I’ve done cross-country skiing in recent years, but it must have been forty years since I had done any downhill. Matt (and Anne too) has asked me several times in the past few years if I wanted to go skiing. I had resisted until last Saturday (that would be March 15, I guess).

It’s not really far from Casco to Bethel, where Sunday River is, but there’s a very respectable ski area called Shawnee Peak that’s much closer. Shawnee is on Moose Pond in Denmark — well, I guess actually in Bridgton. As the crow flies, it’s about four miles from the house Arlene and I rented from one of her Newton teacher friends, but you can’t get there from there — the house we rented is at the end of a dead-end road, so you would have to loop back to the main road, go back towards downtown Bridgton, up Hio Ridge Road (you can wave to Linda what’s-her-name, Whiting?, of Pinestar Studio, who lives on that road) and then up Mountain road, over a little bridge at the narrows on Moose Pond, and eventually to the ski area. Or what we did from Casco, go through downtown Bridgton and towards Freyburg until you get to Mountain Road. That puts it about 25 miles from our house. Shawnee Peak is known as a family-friendly area with plenty of beginners trails. I figured that I was ready to try it.

I don’t have downhill ski equipment of my own, and after only having downhill skied twice after I did it in gym class in college (oh, hmm, maybe another time or two with the Browns at Nashoba Valley out in Groton) I signed up for a lesson at the “first time on skis” level. The whole package, skis, boots, poles (which they didn’t let us use in the class at all), lesson, and lift ticket (restricted to the beginners chairlift), cost $65.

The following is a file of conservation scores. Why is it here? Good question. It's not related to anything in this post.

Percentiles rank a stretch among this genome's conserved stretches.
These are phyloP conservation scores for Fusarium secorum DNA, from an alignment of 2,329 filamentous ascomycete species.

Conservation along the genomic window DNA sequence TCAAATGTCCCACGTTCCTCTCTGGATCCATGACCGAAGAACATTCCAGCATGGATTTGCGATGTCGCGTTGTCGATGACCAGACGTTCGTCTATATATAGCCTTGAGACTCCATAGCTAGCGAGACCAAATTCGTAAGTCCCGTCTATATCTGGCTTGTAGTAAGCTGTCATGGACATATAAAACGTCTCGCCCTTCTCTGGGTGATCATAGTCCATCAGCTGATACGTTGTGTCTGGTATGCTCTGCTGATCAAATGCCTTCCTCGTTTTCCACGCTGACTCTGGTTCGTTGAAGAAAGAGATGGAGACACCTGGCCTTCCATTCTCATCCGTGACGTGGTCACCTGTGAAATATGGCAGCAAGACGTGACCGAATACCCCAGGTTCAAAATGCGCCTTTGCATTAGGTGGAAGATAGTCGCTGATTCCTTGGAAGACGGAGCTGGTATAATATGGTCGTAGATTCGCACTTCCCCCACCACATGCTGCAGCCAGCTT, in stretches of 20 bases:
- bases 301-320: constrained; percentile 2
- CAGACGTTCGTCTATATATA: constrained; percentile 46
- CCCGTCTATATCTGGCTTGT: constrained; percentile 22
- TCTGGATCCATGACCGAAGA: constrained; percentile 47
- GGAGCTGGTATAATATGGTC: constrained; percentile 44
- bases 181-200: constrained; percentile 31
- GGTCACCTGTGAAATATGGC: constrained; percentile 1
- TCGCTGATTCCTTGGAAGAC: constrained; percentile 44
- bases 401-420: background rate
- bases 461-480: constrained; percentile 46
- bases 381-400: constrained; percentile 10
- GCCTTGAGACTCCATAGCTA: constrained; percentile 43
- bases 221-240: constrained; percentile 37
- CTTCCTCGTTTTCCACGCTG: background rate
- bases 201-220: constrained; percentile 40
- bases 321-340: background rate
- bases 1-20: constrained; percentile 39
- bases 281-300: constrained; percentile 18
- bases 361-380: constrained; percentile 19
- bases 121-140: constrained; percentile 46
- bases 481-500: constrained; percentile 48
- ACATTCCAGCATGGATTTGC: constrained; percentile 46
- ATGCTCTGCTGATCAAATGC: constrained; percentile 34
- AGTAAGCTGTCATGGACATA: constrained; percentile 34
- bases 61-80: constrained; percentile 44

It really all came right back, not just like riding a bicycle, but back. I never really learned much beyond the first lesson’s worth in gym class, so I felt that I was doing about as well as I ever had — which isn’t saying much, just snowplow turns. There were seven people in the class, three adults and four kids. After the instructors went over the basic ideas of stopping and turning and had us all do three or four 50-foot runs just to see if we had caught on, one instructor asked the adults to come with him. We went over to the chairlift,  rode up it  (the other two adults took the first double chair and I rode with the instructor. He turns out to run an ice cream business, but since there’s not so much to do in the winter, he does ski instruction then) and started down, in two short runs to get the feel of it and then one long run that went all the way to the bottom. I did fall on the second of the short runs — well, it was the steepest part of the run — but basically by the time I got to the bottom I was saying, “I could get to like this.”

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